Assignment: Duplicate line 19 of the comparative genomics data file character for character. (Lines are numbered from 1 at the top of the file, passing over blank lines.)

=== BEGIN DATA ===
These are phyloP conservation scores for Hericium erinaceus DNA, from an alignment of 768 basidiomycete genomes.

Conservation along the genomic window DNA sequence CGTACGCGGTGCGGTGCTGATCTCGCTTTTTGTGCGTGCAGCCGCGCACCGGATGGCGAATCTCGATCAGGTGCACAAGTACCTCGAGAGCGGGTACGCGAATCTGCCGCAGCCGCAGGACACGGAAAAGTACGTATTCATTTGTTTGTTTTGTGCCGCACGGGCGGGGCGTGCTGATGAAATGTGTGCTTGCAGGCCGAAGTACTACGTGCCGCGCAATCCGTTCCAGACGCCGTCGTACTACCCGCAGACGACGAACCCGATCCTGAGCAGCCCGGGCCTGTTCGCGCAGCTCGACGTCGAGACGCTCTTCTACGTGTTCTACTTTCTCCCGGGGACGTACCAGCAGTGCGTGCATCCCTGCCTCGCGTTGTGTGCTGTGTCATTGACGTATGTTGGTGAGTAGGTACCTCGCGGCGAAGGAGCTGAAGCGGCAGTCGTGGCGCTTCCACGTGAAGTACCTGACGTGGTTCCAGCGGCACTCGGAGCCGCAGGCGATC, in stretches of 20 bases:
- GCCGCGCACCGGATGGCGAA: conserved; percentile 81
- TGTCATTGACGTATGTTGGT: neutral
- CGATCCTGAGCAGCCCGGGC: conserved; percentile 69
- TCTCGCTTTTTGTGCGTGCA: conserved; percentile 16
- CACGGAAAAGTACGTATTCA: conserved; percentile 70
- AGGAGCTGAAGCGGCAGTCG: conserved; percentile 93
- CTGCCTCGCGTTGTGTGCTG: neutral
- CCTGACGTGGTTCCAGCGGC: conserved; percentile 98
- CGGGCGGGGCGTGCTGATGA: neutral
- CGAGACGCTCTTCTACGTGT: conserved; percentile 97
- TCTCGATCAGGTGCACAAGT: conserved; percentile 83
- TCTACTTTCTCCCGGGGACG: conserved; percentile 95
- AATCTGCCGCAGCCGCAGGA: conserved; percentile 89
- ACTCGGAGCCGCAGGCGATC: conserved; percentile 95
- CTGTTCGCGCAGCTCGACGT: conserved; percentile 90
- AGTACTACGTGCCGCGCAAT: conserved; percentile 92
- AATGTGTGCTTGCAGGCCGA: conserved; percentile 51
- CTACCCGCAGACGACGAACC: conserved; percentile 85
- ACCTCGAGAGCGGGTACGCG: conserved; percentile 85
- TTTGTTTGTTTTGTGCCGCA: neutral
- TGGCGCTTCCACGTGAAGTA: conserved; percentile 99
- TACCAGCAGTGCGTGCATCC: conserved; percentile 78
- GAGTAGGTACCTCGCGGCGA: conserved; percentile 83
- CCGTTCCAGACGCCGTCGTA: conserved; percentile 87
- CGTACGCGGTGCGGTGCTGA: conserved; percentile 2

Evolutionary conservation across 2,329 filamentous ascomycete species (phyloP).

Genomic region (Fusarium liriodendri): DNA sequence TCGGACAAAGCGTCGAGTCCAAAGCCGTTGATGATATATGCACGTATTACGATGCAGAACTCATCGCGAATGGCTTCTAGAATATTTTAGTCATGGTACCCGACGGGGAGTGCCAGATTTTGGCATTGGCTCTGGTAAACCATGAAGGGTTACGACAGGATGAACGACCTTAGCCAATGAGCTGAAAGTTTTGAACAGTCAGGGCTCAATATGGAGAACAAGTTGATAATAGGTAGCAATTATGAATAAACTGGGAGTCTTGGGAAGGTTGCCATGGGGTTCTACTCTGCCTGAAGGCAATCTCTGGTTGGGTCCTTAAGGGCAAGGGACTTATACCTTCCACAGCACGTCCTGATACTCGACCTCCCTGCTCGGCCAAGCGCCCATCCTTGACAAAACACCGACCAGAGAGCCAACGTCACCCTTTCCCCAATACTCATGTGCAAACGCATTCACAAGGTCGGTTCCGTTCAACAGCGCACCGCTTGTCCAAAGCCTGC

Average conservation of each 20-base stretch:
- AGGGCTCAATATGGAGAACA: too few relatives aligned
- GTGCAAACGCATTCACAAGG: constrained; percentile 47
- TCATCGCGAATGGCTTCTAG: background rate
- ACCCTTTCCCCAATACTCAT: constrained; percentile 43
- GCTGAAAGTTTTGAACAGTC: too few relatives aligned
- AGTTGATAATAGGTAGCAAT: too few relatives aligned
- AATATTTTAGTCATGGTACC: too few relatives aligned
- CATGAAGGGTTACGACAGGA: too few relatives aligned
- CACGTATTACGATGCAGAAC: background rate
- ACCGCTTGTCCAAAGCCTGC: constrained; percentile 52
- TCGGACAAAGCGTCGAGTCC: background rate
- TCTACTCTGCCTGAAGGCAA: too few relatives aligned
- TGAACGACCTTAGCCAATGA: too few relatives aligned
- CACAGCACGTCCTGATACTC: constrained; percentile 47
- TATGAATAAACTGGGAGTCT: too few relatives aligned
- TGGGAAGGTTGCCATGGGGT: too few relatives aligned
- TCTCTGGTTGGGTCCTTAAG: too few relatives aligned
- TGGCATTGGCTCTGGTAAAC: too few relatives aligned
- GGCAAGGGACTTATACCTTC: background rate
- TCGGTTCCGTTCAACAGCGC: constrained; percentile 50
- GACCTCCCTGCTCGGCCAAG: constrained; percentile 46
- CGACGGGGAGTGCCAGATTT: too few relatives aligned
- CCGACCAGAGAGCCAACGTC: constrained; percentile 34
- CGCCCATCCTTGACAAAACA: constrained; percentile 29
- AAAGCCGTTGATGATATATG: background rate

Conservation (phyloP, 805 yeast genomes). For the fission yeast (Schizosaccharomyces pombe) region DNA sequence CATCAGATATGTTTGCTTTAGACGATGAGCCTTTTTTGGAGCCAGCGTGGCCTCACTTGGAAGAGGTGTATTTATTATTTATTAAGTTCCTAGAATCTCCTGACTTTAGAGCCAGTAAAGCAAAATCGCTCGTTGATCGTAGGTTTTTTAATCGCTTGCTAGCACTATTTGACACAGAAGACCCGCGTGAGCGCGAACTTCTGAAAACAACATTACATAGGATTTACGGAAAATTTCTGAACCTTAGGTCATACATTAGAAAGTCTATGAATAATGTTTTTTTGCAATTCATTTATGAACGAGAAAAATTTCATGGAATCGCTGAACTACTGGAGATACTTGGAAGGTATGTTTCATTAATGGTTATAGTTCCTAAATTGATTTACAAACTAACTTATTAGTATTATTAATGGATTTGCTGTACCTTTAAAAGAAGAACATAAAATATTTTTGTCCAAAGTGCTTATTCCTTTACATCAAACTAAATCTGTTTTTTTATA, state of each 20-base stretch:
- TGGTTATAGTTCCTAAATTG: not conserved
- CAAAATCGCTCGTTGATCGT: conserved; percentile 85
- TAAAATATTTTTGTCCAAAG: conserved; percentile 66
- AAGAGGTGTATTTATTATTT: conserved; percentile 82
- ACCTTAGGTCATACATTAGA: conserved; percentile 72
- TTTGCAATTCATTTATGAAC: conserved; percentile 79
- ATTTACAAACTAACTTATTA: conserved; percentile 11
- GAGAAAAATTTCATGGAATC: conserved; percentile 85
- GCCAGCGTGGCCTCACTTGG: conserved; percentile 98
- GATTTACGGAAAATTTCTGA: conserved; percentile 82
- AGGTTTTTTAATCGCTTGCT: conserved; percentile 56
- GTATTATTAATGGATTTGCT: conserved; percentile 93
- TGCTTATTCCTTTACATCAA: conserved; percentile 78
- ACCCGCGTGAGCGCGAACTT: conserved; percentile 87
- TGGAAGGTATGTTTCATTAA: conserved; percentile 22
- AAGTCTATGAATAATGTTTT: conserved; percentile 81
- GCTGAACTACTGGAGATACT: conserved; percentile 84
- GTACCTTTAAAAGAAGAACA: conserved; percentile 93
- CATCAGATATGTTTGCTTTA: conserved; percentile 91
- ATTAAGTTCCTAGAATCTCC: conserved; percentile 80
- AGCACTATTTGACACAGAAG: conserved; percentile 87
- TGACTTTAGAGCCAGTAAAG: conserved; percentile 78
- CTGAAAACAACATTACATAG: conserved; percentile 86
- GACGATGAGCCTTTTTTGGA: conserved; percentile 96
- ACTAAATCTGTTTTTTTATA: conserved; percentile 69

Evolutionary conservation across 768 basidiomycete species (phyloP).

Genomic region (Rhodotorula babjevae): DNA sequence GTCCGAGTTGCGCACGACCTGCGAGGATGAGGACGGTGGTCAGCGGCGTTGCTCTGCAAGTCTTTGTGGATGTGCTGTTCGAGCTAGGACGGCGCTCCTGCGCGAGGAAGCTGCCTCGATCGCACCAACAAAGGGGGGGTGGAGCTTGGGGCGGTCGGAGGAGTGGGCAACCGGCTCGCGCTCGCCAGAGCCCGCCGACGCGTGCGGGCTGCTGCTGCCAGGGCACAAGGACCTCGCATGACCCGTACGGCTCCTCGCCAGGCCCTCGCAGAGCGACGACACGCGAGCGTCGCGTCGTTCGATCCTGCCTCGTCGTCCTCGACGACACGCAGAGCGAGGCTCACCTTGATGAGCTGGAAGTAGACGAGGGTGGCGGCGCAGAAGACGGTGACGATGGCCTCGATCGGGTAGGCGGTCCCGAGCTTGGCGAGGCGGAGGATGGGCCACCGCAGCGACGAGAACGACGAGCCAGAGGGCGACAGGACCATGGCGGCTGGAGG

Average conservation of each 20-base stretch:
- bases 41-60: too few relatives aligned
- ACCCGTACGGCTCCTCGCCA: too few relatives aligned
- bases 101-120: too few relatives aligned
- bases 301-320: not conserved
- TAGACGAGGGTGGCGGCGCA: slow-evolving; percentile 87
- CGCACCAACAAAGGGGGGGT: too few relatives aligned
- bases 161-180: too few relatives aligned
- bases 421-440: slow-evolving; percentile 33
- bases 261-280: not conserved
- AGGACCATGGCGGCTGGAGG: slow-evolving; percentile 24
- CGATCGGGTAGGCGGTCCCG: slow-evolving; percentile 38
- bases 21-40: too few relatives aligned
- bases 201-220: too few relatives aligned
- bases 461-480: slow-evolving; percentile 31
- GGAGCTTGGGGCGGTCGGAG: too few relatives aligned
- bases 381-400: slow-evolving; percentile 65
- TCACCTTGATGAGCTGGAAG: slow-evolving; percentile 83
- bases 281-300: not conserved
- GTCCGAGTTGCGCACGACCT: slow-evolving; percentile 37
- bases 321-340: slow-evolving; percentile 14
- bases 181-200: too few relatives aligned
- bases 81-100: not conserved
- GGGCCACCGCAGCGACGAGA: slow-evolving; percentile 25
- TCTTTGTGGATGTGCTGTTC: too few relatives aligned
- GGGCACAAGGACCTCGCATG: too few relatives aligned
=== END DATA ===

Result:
- AATGTGTGCTTGCAGGCCGA: conserved; percentile 51